Unlike Garfunkel’s or Pizza Hut, customers don’t get to visit the salad bar themselves but instead order a side, starter or main (£4, £7, £10) from a choice of five salads that changes on a regular and seasonal basis. “We liked the idea of bringing it back in a back in a different form and doing it really well,”says Gott. “Having lots of salad on the menu means you can have a healthy meal if you want to.”

Conservative expansion

With keen prices – starters begin at £6 (none break £9) and mains from £10 to £16 – Foxlow could be a blueprint for a new scaleable concept for Gott and Beckett. Just as Goodman is moving from opening
more steak restaurants to focus on the rollout of its lower spend-per-head brand Burger & Lobster, could Foxlow follow in its footsteps?

“The main aim was to do a nice restaurant,” says Gott. “If it goes well we may think about doing more, but if it feels like a one-off that’s fine. There was never a plan to roll out Hawksmoor at the start.”

The pair are equally opaque about the possibility of opening more Hawksmoors. “We don’t want to over-expand and have people say it’s not as special as it was,” says Beckett. “We enjoy opening restaurants, we’ve got a lot of people in the company who are quite senior and we want to create opportunities for them, and it’s not bad financially either. But we don’t want to do that by compromising how good our restaurants are.

“There’s no mileage in saying ‘there’s a bit of money in Canary Wharf, so let’s do what we did in Seven Dials there’. It might make money but it would be bad for Hawksmoor in general. But if we’ve got more demand than we can cope with and enough staff to take 80 per cent of senior positions, we could do something else if it adds to what we’ve got. There’s a nervousness in our industry that doesn’t exist in, say, fashion about growing.”

Growth is evidently in the business plan, otherwise Graphite would not have got involved, but Gott and Beckett are confident there will be no undue pressure to expand too quickly. They point to the progress of Chris Corbin and Jeremy King’s Rex Restaurants, another Graphite-owned business.

“Good investors know the right thing for a business and the right thing for the investment plan are not always the same,” says Beckett. “If Jeremy and Chris were 100 per cent sure the best thing to do would be to not open anything for the next 18 months Graphite would talk it through, but if that’s really what they felt they’d say fine. There are private-equity houses that would say ‘you must be fucking joking. You’ve signed on that bit of paper and this is the plan you’d said you’d do’, but I don’t think Graphite is that company.”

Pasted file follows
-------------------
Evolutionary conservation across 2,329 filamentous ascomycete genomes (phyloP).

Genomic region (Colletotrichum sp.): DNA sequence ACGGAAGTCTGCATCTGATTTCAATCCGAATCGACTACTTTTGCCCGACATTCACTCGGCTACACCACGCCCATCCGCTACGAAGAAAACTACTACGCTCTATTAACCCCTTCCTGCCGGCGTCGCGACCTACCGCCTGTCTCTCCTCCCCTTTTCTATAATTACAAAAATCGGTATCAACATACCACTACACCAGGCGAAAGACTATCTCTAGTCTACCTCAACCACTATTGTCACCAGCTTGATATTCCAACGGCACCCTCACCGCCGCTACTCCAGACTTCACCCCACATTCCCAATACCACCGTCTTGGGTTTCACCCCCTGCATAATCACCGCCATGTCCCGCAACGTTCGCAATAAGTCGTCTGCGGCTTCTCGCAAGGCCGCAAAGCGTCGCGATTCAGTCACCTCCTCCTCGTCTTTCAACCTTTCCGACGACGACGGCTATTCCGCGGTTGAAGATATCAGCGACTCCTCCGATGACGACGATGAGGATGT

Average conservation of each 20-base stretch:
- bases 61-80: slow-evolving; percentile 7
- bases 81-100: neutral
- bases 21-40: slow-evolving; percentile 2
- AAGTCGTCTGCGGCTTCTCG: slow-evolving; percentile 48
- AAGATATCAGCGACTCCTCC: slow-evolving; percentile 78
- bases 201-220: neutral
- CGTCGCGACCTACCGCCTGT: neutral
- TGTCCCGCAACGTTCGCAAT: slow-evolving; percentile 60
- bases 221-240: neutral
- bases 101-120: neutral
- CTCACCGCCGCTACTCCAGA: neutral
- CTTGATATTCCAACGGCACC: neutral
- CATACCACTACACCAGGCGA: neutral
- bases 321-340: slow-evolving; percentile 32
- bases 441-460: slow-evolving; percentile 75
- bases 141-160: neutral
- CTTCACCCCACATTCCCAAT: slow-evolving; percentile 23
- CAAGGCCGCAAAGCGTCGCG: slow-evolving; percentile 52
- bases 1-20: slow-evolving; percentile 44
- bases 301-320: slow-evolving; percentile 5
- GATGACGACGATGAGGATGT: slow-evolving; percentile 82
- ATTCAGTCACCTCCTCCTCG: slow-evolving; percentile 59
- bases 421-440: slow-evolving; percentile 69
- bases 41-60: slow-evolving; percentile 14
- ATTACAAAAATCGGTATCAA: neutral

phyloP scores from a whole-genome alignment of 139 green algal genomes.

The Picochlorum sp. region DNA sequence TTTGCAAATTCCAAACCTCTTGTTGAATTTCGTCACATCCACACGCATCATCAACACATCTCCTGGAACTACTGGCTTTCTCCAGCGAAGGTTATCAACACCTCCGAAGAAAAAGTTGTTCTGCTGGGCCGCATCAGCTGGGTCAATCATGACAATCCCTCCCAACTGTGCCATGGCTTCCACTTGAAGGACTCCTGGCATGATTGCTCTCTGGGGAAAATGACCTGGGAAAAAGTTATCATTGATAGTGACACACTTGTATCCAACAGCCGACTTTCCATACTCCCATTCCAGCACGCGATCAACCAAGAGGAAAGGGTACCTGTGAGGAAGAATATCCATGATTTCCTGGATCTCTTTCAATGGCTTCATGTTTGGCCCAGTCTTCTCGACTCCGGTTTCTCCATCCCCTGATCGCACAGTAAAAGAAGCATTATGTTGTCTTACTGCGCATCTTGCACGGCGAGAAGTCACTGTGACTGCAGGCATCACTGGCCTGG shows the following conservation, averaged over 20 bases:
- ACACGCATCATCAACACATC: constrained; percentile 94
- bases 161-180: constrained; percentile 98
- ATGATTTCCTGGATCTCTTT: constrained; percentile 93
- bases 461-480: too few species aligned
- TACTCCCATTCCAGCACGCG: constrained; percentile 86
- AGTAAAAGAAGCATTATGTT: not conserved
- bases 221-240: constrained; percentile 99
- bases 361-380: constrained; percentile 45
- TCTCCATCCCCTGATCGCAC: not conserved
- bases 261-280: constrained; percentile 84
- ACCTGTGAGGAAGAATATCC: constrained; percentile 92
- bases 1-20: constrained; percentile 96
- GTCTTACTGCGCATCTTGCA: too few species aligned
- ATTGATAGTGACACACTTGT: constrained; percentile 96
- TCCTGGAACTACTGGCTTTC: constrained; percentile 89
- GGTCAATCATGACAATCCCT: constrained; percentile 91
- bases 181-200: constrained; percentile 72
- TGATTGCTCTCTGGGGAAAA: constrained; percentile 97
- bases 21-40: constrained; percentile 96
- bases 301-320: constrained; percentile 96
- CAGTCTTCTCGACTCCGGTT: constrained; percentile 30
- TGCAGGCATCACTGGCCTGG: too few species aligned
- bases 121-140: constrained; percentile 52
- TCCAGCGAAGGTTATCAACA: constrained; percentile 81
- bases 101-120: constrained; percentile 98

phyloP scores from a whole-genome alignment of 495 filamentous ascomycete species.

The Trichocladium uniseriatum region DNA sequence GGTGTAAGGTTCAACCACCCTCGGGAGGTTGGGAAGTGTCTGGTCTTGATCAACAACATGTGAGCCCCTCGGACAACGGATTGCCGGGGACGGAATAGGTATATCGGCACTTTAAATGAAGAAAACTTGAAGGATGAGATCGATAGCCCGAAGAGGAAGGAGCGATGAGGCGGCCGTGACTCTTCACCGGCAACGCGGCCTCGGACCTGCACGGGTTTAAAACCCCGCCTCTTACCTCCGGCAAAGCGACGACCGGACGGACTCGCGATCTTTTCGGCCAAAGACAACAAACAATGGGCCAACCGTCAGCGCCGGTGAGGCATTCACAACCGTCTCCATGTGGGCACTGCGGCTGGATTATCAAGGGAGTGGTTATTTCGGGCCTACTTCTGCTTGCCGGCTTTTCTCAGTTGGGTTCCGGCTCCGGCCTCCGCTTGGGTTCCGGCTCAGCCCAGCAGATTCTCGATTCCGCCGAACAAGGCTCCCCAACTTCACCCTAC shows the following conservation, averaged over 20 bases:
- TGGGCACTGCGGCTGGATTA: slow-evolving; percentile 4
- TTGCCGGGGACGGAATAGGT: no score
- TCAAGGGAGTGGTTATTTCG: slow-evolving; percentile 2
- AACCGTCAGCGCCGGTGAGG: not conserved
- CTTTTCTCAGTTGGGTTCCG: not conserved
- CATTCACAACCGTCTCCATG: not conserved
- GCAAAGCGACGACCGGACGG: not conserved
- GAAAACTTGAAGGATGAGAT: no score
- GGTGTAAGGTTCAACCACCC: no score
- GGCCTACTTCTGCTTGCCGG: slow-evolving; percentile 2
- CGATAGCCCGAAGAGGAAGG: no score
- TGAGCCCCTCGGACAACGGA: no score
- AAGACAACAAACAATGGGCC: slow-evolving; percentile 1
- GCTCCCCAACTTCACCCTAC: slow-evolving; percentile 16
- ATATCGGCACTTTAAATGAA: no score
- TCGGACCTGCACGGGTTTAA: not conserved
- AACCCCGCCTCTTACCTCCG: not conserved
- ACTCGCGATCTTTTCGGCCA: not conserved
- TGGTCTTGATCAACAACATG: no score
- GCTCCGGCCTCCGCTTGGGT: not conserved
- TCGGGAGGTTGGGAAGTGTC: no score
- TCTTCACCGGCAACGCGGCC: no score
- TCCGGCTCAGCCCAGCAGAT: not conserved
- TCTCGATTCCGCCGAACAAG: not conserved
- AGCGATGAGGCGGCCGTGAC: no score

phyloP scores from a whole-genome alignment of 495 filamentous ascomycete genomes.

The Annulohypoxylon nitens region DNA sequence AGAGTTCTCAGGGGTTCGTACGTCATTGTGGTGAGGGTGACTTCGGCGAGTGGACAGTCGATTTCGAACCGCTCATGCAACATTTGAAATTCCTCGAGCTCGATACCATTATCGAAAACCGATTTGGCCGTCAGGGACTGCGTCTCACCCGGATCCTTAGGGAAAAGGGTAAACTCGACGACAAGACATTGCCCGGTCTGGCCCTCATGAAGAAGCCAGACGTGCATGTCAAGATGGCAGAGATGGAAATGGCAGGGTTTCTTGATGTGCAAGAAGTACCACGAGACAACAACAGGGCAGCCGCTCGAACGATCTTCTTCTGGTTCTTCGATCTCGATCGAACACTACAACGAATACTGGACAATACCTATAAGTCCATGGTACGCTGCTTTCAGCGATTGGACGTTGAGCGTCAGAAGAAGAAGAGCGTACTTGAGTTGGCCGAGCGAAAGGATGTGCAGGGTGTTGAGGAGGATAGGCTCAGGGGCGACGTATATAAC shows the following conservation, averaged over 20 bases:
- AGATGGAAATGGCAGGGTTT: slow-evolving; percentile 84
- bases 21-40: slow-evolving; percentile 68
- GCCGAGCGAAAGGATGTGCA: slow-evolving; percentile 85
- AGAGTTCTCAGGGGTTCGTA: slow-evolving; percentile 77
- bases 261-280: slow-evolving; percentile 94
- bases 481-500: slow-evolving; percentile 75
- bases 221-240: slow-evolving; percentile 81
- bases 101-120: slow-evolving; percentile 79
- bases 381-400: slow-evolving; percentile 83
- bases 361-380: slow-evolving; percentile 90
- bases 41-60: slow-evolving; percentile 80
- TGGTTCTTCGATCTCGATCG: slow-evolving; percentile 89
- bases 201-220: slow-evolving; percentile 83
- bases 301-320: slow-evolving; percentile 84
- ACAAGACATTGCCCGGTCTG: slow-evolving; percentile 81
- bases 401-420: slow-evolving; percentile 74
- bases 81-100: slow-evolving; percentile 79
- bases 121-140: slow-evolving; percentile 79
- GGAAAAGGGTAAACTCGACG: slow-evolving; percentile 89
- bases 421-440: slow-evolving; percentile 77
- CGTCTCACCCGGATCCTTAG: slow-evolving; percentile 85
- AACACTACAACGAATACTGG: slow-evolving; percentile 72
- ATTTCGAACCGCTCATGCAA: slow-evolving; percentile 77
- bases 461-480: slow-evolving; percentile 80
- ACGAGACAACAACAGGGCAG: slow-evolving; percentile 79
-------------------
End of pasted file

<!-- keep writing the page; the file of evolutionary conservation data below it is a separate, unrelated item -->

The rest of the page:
More lead to their pencil?

What Graphite does provide Hawksmoor with is an additional bit of back-up. Under the new deal Campbell remains in his role and will continue to provide guidance. It was Campbell, for example, who said: “If we sold the businesses that lost money and kept the one that made money we might actually make money”, says Beckett. “We needed Paul when we took him on. He helped us think about the business in a businesslike way.”

In addition, Karen Jones, a non-executive director at Rex, joined Hawksmoor as chairman.

“Karen is an amazing people person,” Beckett adds. “She will help us get better at our jobs. A good investor recognises you’re good at some things – Huw’s good at food and design, I’m good at the people side – and helps you get better in other areas. They don’t push into areas you’re good at. The worst thing an investor can do is sit down and say ‘here’s what you can do with the menu’.”

Given the current London restaurant market and the space in which Hawksmoor competes with its larger sites, Graphite’s involvement looks especially sound. “An issue in the restaurant industry at the moment is a lot of people are spending money on a restaurant and aren’t interested in how much money they make. We don’t have that luxury,” says Beckett.

“You’ve got very wealthy people who want to get involved as a hobby and also fast-growing chains that sign 10 leases on sites they haven’t even opened yet. The London restaurant scene is also feeding off the property scene: it’s a safe place to move to if you’re Greek or Syrian and have a lot of money to put into restaurants.

“I don’t think people can achieve a realistic return on investment [ROI] if they spend £5m on a restaurant. I was trying to do a quick ROI for three different sites in Soho the other day and couldn’t make any of them work, just in terms of how expensive it is to run a restaurant in Soho. Five Guys [in Covent Garden] cost more to set up and way more to run than Air Street – that restaurant was not opened to make money but for something else. That’s weird, right?”

Given the scale of some of their operations – Air Street in Piccadilly is a mammoth site with 235 covers, while Guildhall has 160 covers in the restaurant and 75 in the bar – and the quality of their fit-outs, the pair admit that some people lump them in the same bracket as these super-rich restaurateurs. Yet they are not in the habit of throwing money around.

Indeed, when Hawksmoor’s numbers came out in August, showing turnover for the year to 31 December 2012 passed £18m, the pair were baffled by the reaction. “It feels weird that foodie people have conversations about our turnover on Twitter,” says Beckett. “People ask us about money and when we answer they say: ‘Oh, I imagined you were Richard Caring with a mansion’. I rent a three-bed
place in Tulse Hill and Huw lives in a one-bed flat in Hackney. We don’t have a helipad.

“A national restaurant reviewer wrote to congratulate us on selling Hawksmoor. But everything’s the same. In some people’s minds me and Huw now have a big amount of money and are just mincing around doing Foxlow for a laugh. It’s not like that at all.” Well, maybe only a little bit.